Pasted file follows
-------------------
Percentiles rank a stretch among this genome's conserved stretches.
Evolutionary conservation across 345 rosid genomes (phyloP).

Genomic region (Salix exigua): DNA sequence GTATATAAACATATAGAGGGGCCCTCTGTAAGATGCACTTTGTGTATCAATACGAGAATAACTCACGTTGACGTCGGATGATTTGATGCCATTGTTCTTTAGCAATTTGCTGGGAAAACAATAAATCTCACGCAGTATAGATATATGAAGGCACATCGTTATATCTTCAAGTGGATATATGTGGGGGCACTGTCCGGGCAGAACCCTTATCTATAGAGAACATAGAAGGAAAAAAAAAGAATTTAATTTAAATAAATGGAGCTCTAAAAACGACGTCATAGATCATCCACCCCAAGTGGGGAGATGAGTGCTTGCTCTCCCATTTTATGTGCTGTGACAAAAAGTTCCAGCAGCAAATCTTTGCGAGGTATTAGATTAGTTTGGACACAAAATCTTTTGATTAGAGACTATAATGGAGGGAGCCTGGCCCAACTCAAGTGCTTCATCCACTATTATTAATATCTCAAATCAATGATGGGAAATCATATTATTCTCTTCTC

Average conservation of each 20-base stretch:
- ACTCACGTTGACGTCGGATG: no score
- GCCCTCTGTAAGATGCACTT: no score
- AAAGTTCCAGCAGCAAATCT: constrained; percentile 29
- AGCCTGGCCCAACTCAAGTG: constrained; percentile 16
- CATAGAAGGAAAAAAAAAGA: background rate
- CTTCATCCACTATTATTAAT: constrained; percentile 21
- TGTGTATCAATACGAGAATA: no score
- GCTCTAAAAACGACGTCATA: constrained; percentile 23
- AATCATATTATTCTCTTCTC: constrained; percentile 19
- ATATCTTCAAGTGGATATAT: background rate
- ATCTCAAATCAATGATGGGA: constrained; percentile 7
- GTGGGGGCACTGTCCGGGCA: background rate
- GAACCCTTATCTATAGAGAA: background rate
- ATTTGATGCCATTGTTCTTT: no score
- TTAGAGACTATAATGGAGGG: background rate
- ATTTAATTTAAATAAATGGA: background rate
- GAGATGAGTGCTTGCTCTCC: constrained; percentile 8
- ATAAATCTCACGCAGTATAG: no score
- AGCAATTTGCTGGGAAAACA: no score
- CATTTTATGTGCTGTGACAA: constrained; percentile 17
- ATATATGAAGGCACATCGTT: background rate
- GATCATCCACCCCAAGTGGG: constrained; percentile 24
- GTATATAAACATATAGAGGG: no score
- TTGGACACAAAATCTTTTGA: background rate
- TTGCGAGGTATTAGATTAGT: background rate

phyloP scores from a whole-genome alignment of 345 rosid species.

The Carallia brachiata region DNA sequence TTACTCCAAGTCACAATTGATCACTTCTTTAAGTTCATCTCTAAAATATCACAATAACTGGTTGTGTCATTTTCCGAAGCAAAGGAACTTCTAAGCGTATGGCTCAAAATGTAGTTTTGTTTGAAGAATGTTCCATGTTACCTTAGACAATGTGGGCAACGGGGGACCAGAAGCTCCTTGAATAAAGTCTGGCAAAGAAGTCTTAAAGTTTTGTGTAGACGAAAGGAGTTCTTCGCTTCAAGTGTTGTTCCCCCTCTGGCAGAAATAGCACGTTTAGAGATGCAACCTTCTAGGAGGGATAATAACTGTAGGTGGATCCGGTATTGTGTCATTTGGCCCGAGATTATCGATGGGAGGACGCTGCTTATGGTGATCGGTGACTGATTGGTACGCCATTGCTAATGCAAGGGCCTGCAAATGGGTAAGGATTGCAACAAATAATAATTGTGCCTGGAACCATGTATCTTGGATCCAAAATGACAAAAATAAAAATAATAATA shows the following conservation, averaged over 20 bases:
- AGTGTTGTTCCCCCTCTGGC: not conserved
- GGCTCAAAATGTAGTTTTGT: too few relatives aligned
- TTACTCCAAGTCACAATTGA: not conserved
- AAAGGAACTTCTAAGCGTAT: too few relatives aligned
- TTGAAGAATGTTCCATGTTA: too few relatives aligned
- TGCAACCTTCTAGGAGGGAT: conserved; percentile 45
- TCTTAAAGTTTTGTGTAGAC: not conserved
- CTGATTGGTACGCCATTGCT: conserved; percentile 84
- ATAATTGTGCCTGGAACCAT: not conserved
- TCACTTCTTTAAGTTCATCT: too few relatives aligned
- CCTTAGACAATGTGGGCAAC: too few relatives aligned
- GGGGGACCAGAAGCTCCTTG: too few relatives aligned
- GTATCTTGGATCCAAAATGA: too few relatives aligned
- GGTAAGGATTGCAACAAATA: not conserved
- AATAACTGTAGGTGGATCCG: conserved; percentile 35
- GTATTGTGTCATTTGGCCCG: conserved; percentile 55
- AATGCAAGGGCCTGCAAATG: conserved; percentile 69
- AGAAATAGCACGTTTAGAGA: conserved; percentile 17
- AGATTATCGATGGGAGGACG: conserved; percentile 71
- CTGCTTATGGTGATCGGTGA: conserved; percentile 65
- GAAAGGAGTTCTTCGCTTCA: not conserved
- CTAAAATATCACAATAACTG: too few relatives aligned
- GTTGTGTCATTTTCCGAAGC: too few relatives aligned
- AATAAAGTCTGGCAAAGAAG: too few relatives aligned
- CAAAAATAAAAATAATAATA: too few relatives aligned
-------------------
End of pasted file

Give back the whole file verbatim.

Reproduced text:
Percentiles rank a stretch among this genome's conserved stretches.
Evolutionary conservation across 345 rosid genomes (phyloP).

Genomic region (Salix exigua): DNA sequence GTATATAAACATATAGAGGGGCCCTCTGTAAGATGCACTTTGTGTATCAATACGAGAATAACTCACGTTGACGTCGGATGATTTGATGCCATTGTTCTTTAGCAATTTGCTGGGAAAACAATAAATCTCACGCAGTATAGATATATGAAGGCACATCGTTATATCTTCAAGTGGATATATGTGGGGGCACTGTCCGGGCAGAACCCTTATCTATAGAGAACATAGAAGGAAAAAAAAAGAATTTAATTTAAATAAATGGAGCTCTAAAAACGACGTCATAGATCATCCACCCCAAGTGGGGAGATGAGTGCTTGCTCTCCCATTTTATGTGCTGTGACAAAAAGTTCCAGCAGCAAATCTTTGCGAGGTATTAGATTAGTTTGGACACAAAATCTTTTGATTAGAGACTATAATGGAGGGAGCCTGGCCCAACTCAAGTGCTTCATCCACTATTATTAATATCTCAAATCAATGATGGGAAATCATATTATTCTCTTCTC

Average conservation of each 20-base stretch:
- ACTCACGTTGACGTCGGATG: no score
- GCCCTCTGTAAGATGCACTT: no score
- AAAGTTCCAGCAGCAAATCT: constrained; percentile 29
- AGCCTGGCCCAACTCAAGTG: constrained; percentile 16
- CATAGAAGGAAAAAAAAAGA: background rate
- CTTCATCCACTATTATTAAT: constrained; percentile 21
- TGTGTATCAATACGAGAATA: no score
- GCTCTAAAAACGACGTCATA: constrained; percentile 23
- AATCATATTATTCTCTTCTC: constrained; percentile 19
- ATATCTTCAAGTGGATATAT: background rate
- ATCTCAAATCAATGATGGGA: constrained; percentile 7
- GTGGGGGCACTGTCCGGGCA: background rate
- GAACCCTTATCTATAGAGAA: background rate
- ATTTGATGCCATTGTTCTTT: no score
- TTAGAGACTATAATGGAGGG: background rate
- ATTTAATTTAAATAAATGGA: background rate
- GAGATGAGTGCTTGCTCTCC: constrained; percentile 8
- ATAAATCTCACGCAGTATAG: no score
- AGCAATTTGCTGGGAAAACA: no score
- CATTTTATGTGCTGTGACAA: constrained; percentile 17
- ATATATGAAGGCACATCGTT: background rate
- GATCATCCACCCCAAGTGGG: constrained; percentile 24
- GTATATAAACATATAGAGGG: no score
- TTGGACACAAAATCTTTTGA: background rate
- TTGCGAGGTATTAGATTAGT: background rate

phyloP scores from a whole-genome alignment of 345 rosid species.

The Carallia brachiata region DNA sequence TTACTCCAAGTCACAATTGATCACTTCTTTAAGTTCATCTCTAAAATATCACAATAACTGGTTGTGTCATTTTCCGAAGCAAAGGAACTTCTAAGCGTATGGCTCAAAATGTAGTTTTGTTTGAAGAATGTTCCATGTTACCTTAGACAATGTGGGCAACGGGGGACCAGAAGCTCCTTGAATAAAGTCTGGCAAAGAAGTCTTAAAGTTTTGTGTAGACGAAAGGAGTTCTTCGCTTCAAGTGTTGTTCCCCCTCTGGCAGAAATAGCACGTTTAGAGATGCAACCTTCTAGGAGGGATAATAACTGTAGGTGGATCCGGTATTGTGTCATTTGGCCCGAGATTATCGATGGGAGGACGCTGCTTATGGTGATCGGTGACTGATTGGTACGCCATTGCTAATGCAAGGGCCTGCAAATGGGTAAGGATTGCAACAAATAATAATTGTGCCTGGAACCATGTATCTTGGATCCAAAATGACAAAAATAAAAATAATAATA shows the following conservation, averaged over 20 bases:
- AGTGTTGTTCCCCCTCTGGC: not conserved
- GGCTCAAAATGTAGTTTTGT: too few relatives aligned
- TTACTCCAAGTCACAATTGA: not conserved
- AAAGGAACTTCTAAGCGTAT: too few relatives aligned
- TTGAAGAATGTTCCATGTTA: too few relatives aligned
- TGCAACCTTCTAGGAGGGAT: conserved; percentile 45
- TCTTAAAGTTTTGTGTAGAC: not conserved
- CTGATTGGTACGCCATTGCT: conserved; percentile 84
- ATAATTGTGCCTGGAACCAT: not conserved
- TCACTTCTTTAAGTTCATCT: too few relatives aligned
- CCTTAGACAATGTGGGCAAC: too few relatives aligned
- GGGGGACCAGAAGCTCCTTG: too few relatives aligned
- GTATCTTGGATCCAAAATGA: too few relatives aligned
- GGTAAGGATTGCAACAAATA: not conserved
- AATAACTGTAGGTGGATCCG: conserved; percentile 35
- GTATTGTGTCATTTGGCCCG: conserved; percentile 55
- AATGCAAGGGCCTGCAAATG: conserved; percentile 69
- AGAAATAGCACGTTTAGAGA: conserved; percentile 17
- AGATTATCGATGGGAGGACG: conserved; percentile 71
- CTGCTTATGGTGATCGGTGA: conserved; percentile 65
- GAAAGGAGTTCTTCGCTTCA: not conserved
- CTAAAATATCACAATAACTG: too few relatives aligned
- GTTGTGTCATTTTCCGAAGC: too few relatives aligned
- AATAAAGTCTGGCAAAGAAG: too few relatives aligned
- CAAAAATAAAAATAATAATA: too few relatives aligned